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Title: Trilostane  
Author: World Heritage Encyclopedia
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Subject: Metyrapone, Cyanoketone, 20α,22R-Dihydroxycholesterol, Cyproterone acetate, Cortodoxone
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Systematic (IUPAC) name
Clinical data
Legal status
  • Veterinary use (U.S.)
Routes of
Pharmacokinetic data
Metabolism Hepatic
Biological half-life 8 hours
CAS Registry Number  N
ATC code H02
PubChem CID:
DrugBank  YesY
ChemSpider  YesY
Chemical data
Formula C20H27NO3
Molecular mass 329.433 g/mol

Trilostane is an inhibitor of 3 β-hydroxysteroid dehydrogenase used in the treatment of Cushing's syndrome.[1][2]

It was withdrawn from human use in the United States market in April 1994.[3][4] The drug was previously available in the United Kingdom for use in humans under the brand name Modrenal for the treatment of Cushing's disease and for breast cancer.[5][6][7] It was approved in the United States in 2008 for the treatment of Cushing's disease (hyperadrenocorticism) in dogs under the brand name Vetoryl.[8] It was available by prescription in the UK under the Vetoryl brand name for some time before it was approved in the US.[9] The drug is also used to treat the skin disorder Alopecia X in dogs.[3][10][11] It is also the first drug approved to treat both pituitary- and adrenal-dependent Cushing's in dogs. This prescription drug works by stopping the production of cortisol in the adrenal glands.[12][13] In studies of the drug, the most common side effects were vomiting, lack of energy, diarrhea, and weight loss. Trilostane should not be given to a dog that:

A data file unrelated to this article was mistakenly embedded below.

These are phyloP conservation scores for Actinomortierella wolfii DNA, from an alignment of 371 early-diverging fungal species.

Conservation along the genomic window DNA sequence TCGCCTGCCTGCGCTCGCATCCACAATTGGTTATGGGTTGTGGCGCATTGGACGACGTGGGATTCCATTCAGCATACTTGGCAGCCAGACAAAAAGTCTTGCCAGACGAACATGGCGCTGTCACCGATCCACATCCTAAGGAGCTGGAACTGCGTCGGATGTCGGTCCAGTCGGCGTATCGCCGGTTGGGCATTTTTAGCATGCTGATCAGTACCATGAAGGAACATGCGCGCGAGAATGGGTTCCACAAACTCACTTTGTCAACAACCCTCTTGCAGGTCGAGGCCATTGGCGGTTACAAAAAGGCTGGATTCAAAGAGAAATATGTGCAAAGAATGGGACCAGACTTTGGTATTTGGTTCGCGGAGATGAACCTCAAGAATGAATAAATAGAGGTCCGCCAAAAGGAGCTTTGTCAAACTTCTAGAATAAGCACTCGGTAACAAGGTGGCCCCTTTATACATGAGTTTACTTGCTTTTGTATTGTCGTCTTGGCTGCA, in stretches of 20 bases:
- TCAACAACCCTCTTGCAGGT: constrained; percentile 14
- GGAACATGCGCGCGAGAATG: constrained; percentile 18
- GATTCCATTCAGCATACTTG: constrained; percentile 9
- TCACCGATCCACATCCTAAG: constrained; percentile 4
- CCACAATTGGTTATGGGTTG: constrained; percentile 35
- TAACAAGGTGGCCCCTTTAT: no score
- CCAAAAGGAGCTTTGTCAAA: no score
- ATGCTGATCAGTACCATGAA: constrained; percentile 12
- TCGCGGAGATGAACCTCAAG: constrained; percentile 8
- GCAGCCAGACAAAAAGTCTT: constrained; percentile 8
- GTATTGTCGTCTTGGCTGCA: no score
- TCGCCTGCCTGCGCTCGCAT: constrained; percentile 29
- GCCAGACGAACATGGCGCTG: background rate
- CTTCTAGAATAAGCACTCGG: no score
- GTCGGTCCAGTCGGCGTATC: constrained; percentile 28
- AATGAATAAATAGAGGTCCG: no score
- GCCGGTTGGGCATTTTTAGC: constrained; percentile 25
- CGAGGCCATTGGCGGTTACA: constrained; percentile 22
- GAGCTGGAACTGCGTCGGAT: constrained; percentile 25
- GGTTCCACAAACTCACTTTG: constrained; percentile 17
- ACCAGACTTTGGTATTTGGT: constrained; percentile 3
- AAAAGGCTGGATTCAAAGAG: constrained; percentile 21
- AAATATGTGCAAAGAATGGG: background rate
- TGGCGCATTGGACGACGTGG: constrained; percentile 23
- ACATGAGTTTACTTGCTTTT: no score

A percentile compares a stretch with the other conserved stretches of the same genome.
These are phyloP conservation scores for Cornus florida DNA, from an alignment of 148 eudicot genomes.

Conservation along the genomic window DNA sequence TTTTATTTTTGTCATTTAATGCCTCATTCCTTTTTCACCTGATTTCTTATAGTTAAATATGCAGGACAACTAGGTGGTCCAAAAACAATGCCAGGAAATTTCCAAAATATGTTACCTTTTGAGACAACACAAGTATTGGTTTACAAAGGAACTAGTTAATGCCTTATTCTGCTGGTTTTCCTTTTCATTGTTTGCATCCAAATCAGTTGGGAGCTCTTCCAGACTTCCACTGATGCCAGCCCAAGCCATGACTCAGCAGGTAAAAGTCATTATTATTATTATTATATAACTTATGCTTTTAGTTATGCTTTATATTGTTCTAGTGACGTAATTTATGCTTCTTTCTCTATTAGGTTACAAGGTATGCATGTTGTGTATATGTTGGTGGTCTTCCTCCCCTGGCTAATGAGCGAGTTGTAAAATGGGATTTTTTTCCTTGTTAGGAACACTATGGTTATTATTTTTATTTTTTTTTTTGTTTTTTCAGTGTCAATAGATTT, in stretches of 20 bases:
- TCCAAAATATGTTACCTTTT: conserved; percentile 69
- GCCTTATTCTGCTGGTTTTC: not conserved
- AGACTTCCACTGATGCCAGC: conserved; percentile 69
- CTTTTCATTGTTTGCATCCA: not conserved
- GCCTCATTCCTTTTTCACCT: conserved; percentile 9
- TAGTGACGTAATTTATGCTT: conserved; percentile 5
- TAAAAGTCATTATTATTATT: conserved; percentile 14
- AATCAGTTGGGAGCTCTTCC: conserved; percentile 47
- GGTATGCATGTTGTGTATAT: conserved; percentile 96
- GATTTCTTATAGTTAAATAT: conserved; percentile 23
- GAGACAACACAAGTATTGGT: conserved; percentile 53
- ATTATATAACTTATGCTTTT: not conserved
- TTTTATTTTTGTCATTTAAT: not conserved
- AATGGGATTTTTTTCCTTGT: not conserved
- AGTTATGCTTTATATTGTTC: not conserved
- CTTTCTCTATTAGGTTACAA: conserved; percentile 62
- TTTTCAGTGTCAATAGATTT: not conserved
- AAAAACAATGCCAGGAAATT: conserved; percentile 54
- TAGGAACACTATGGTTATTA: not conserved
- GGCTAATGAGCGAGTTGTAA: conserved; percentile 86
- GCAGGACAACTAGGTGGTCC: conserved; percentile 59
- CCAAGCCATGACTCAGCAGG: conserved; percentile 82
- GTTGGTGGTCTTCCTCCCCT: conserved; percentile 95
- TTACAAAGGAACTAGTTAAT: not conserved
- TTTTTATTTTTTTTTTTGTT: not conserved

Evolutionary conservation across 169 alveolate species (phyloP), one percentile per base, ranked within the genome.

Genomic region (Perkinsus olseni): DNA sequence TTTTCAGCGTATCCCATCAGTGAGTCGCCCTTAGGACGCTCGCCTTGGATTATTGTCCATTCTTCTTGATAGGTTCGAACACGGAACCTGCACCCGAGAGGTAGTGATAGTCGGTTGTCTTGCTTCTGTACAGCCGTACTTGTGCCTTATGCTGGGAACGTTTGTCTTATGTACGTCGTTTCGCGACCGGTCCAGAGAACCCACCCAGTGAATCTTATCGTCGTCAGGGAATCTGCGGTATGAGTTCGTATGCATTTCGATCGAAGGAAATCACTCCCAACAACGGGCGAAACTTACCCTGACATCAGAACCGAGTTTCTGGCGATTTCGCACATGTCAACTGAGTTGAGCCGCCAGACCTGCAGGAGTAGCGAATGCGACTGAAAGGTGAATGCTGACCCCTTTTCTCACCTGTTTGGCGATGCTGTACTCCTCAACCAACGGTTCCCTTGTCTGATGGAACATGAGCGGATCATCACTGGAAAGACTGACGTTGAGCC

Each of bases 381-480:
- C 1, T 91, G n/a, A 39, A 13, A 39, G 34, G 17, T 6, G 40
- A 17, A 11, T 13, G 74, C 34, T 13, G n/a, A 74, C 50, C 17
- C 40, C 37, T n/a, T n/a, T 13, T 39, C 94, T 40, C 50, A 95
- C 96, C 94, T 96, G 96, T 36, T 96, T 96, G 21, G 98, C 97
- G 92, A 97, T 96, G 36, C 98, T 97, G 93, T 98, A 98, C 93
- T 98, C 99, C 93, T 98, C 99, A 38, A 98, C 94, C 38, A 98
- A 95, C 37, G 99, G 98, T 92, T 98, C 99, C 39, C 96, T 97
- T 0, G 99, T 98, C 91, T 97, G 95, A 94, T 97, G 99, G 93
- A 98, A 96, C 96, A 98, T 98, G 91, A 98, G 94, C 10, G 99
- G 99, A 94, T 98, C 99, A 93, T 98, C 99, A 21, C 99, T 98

1. has kidney or liver disease;[9][14]
  2. takes certain medications used to treat heart disease;
  3. is pregnant, nursing or intended for breeding [9][14]

The safety and effectiveness of trilostane were shown in several studies. Success was measured by improvements in both blood test results and physical symptoms (increased appetite and activity level, and decreased panting, thirst and urination).[7][15]

Only one other drug, Anipryl (veterinary brand name) selegiline, is FDA-approved to treat Cushing's disease in dogs, but only to treat uncomplicated, pituitary-dependent Cushing's.[16] The only previous treatment for the disease was the use of Mitotane (brand name Lysodren) off-label.[15][17]

It has been used as a progesterone inhibitor.[18]

A number of compounding pharmacies in the US sell the product. Since the US approval of Vetoryl in December 2008,[8] compounding pharmacies are no longer able to use a bulk drug product for compounding purposes, but must prepare the compounded drug from Vetoryl.[19]

It is a 3β-hydroxysteroid dehydrogenase inhibitor.[20]


The compound is prepared from testosterone in a four-step synthesis.


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External links

  • Trilostane (Vetoryl) information from Veterinary Medicines Directorate, UK. Includes precautionary use regarding concurrent medical conditions, possible side effects, and possible interaction with other drugs. (PDF)

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